Finally we agreed something had to be done. But what? If you drive a mower along the side the tires will crush the wildflowers. Weed-whacking a quarter of a mile makes my husband’s arms ache, just thinking about it. So we devised a new plan: put a portable generator in the trailer behind the old golf cart, attach a hedge trimmer to the power and drive by slowly. Only one problem: the trimmer needed to be no more than a foot off the ground. So I drove while Fritz, kneeling held the clipper off the side of the floorboard. We stopped often to relieve his aching biceps and knees and my driving foot, suspended in the air because his feet were in the way. Do you get the picture? The long drive, which always brings me so much pleasure on my walks to the mailbox, suddenly felt like the enemy. Fortunately the cloudy sky mercifully kept us somewhat shaded.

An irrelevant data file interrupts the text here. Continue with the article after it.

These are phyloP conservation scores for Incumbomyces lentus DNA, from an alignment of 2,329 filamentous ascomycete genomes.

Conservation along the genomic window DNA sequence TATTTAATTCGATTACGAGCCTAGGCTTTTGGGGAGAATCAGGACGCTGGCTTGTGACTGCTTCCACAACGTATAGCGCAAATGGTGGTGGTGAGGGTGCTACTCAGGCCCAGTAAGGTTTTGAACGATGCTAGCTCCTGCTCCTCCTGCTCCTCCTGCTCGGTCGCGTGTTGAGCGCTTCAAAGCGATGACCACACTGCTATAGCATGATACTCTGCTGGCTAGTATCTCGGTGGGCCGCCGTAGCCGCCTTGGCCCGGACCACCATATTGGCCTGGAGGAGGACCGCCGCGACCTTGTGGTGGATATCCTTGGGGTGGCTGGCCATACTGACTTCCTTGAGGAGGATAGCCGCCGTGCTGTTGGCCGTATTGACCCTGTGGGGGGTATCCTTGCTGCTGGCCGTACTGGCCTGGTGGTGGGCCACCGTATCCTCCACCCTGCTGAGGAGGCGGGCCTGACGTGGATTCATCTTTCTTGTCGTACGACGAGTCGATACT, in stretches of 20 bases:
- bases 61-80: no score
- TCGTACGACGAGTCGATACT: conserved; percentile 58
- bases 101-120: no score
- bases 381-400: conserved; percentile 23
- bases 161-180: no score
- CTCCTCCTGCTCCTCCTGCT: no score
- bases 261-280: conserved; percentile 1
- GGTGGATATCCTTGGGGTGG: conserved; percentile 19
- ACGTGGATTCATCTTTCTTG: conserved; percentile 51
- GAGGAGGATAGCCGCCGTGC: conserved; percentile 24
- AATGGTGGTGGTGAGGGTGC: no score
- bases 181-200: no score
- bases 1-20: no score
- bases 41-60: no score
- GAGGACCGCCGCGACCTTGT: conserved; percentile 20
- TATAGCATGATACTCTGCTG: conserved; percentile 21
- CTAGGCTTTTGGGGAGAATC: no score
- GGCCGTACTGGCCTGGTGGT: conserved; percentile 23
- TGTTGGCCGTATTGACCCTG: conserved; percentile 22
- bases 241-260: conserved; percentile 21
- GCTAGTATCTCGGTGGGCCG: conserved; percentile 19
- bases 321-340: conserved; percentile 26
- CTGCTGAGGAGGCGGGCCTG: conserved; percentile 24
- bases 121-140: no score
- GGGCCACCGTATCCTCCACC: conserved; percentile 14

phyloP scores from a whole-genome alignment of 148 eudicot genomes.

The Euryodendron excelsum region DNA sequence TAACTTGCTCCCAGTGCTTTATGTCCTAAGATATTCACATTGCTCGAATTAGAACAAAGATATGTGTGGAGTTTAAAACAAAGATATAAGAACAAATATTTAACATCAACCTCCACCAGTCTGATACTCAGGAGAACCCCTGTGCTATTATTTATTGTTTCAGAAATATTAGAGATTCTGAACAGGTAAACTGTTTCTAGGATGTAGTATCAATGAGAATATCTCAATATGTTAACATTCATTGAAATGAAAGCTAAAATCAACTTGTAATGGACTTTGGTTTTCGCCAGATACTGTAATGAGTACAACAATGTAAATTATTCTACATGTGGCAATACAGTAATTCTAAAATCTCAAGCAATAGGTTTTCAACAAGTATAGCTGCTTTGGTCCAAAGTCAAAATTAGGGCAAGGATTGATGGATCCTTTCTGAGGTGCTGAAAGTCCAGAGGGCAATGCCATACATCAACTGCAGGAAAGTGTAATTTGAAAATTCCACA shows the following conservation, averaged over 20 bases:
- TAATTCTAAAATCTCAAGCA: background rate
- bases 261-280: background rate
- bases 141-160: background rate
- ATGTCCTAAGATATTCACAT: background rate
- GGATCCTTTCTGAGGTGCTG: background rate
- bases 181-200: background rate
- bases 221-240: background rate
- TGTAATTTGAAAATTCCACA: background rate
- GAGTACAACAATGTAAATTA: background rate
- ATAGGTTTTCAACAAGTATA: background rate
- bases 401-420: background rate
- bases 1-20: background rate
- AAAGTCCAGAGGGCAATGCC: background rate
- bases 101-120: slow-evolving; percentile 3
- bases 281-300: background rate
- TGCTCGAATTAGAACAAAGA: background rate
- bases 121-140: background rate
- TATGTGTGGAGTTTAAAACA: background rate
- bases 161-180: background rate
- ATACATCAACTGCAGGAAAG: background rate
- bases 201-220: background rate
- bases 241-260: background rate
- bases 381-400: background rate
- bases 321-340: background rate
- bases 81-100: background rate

We tried a similar method to rake the long cut grasses but finally reverted to the old fashioned method—raking by hand. While he retraced our path to tidy up the job with the weed-whacker, I dragged the “thatch” into big piles for later pick up. But after four hours we were too exhausted to pick up the piles and dispose of them, so we decided that manana was good enough for us.
It was hotter the next day as we filled trailer after trailer full to overflowing with the now dried grass. I’m sure there were enough long stems to thatch several roofs—if only such roofs were common here. Talk about abundance—just one foot on either side of drive way yielded all that straw--perhaps only one-one-thousandth of the growth on the whole 17 acres. I think ahead to April when all those stalks, matted to the ground from snow cover, will disappear in the annual burn to make natural fertilizer for the next abundant August on this tall grass prairie.